Perhaps I should sign off for now at this point of semi-closure. I know I haven’t addressed the fundamental questions raised as we wrestle with how to deal with our attachments. Please be patient. I have to leave something to write about for the next week!


Chakrabarti, K. K. (1999). Classical Indian philosophy of mind, The Nyaya dualist tradition. State University of New York Press.

Conze, E. (1967). Buddhist thought in India, Three phases of Buddhist philosophy. Ann Arbor Paperbacks, The University of Michigan Press.

Conze, E., Horner, I. B., Snellgrove, D., & Waley, A. (1964). Buddhist texts through the ages. Harper Torchbooks, The Cloister Library, Harper & Row, Publishers.

Hamel, S., Leclerc, G., & Lefrancois, R. (2003). A psychological outlook on the concept of transcendent actualization. The International Journal For The Psychology of Religion, 13(1), pp. 3-15.

Khantipalo, Bhikkhu (2010). Practical advice for meditators. Access to Insight, 7 June 2010,

Kornfield, J. (1993). A path with heart – A guide through the perils and promises of spiritual life. Bantam Books.

Maslow, A. H. (1987). Motivation and personality, 3rd edition. Harper & Row, Publishers, Inc., as excerpted in Notable Selections in Human Development, 2nd Edition (Diessner, R. and Tiegs, J., eds.) McGraw-Hill/Dushkin.

Rahula, W. (1959). What the Buddha taught. Grove Press, New York.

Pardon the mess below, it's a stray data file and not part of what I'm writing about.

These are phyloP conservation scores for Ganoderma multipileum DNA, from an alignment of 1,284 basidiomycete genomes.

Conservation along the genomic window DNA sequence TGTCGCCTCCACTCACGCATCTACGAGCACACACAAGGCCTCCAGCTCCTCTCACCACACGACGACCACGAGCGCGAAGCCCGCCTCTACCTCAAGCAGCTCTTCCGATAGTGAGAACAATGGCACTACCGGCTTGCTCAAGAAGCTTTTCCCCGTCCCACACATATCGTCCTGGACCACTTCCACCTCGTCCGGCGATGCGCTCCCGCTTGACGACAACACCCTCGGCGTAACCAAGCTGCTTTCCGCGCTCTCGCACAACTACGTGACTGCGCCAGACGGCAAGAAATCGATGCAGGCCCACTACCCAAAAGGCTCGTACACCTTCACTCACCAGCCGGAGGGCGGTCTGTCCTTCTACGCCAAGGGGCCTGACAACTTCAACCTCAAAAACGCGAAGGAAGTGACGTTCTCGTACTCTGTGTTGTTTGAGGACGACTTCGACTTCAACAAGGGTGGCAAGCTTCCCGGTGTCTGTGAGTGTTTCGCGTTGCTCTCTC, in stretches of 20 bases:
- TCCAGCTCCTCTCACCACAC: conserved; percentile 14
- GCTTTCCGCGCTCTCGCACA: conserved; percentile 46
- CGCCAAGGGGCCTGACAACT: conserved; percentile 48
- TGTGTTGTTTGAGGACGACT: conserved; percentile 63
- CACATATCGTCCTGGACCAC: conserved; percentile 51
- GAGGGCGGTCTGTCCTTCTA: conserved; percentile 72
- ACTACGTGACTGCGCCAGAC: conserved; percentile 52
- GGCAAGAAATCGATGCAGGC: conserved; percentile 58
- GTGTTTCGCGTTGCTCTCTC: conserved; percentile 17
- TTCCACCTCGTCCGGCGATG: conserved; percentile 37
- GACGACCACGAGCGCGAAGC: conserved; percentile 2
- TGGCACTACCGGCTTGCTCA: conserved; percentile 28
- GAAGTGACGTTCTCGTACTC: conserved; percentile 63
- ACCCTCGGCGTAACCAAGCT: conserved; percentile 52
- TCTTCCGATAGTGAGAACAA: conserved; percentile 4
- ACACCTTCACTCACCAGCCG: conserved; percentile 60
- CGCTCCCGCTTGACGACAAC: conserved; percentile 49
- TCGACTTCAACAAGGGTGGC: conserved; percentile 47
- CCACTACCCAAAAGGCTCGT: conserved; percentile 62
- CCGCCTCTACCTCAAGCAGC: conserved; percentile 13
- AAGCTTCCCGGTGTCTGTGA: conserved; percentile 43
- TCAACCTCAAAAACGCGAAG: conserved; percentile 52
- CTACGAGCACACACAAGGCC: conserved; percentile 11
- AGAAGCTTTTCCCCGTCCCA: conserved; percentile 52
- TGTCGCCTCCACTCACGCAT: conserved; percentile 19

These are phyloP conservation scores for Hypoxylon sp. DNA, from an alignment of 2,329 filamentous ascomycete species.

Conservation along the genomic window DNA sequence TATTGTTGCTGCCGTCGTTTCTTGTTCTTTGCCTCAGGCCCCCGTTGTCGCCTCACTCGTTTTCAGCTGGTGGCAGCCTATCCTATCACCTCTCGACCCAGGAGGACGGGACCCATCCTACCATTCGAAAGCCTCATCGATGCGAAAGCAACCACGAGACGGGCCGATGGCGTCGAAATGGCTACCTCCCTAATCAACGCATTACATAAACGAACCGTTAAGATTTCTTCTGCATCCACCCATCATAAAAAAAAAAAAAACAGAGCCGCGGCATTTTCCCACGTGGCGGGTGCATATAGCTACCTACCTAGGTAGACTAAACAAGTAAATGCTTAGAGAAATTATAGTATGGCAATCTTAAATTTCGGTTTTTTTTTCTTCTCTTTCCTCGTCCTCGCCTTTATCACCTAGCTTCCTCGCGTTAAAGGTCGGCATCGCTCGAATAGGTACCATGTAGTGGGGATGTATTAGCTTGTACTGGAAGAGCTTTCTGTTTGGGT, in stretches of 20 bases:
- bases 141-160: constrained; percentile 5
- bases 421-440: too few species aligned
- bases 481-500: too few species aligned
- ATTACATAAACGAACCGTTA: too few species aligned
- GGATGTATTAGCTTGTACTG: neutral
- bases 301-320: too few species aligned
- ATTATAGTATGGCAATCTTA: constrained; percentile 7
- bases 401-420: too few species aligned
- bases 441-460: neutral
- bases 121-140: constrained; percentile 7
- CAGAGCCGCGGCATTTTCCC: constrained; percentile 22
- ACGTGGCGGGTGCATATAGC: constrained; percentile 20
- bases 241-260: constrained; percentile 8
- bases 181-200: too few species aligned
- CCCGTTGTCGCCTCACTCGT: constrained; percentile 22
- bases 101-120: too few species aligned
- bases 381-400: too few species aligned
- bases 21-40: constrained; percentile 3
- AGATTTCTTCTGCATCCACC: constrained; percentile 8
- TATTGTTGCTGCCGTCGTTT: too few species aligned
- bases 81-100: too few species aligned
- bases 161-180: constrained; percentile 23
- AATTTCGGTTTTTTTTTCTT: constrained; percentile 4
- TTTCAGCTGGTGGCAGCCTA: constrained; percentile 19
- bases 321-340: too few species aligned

Sangharakshita, Bikshu (1980). A survey of Buddhism, 5th edition. Shambhala Publications, Inc. in association with Windhorse Publications.

Schuhmacher, S., Woerner, G. (1994). The encyclopedia of Eastern philosophy and religion. Shambhala Publications, Inc.

Thanissaro, Bhikkhu (2011). Head & heart together: Bringing wisdom to the brahma-viharas. Access to Insight, 17 April 2011,

Yoshida, R. (1979). Verse of repentance (tr. Yoshida, R.). Missouri Zen Center website.

Yoshida, R. (1994). No self: A new systematic interpretation of Buddhism. The World Sacred Text Publishing Society – Tokyo.

Young, S. (1998-2010). How meditation works: An introductory overview of techniques for mental development within the Buddhist traditions of Theravada, Tantra and Zen and including reference to Christian contemplative practice.

Zimmer, H. (1956). Philosophies of India (ed. Campbell, J.). Meridian Books, New York.

Image Credits

Copyright 2012 by Maku Mark Frank


  1. Hello! What a great post! Definitely something to consider as I go about my daily life. This is quite timely, as I've become involved with a lovely gentleman (older than me, but still younger than you! ;D). That's my excuse for not commenting of late. It's good to be back!

    Hope you're well!

  2. Congratulations, Kristen! Oh, well you're likely to really enjoy my upcoming post, then, totally dedicated to attachment and romantic love. It won't be this next one but it will be the following one. Gosh, I hope I don't end up STUCK on this topic for too long. ;D

    Older than you but STILL younger than me, eh? Hmmm... :D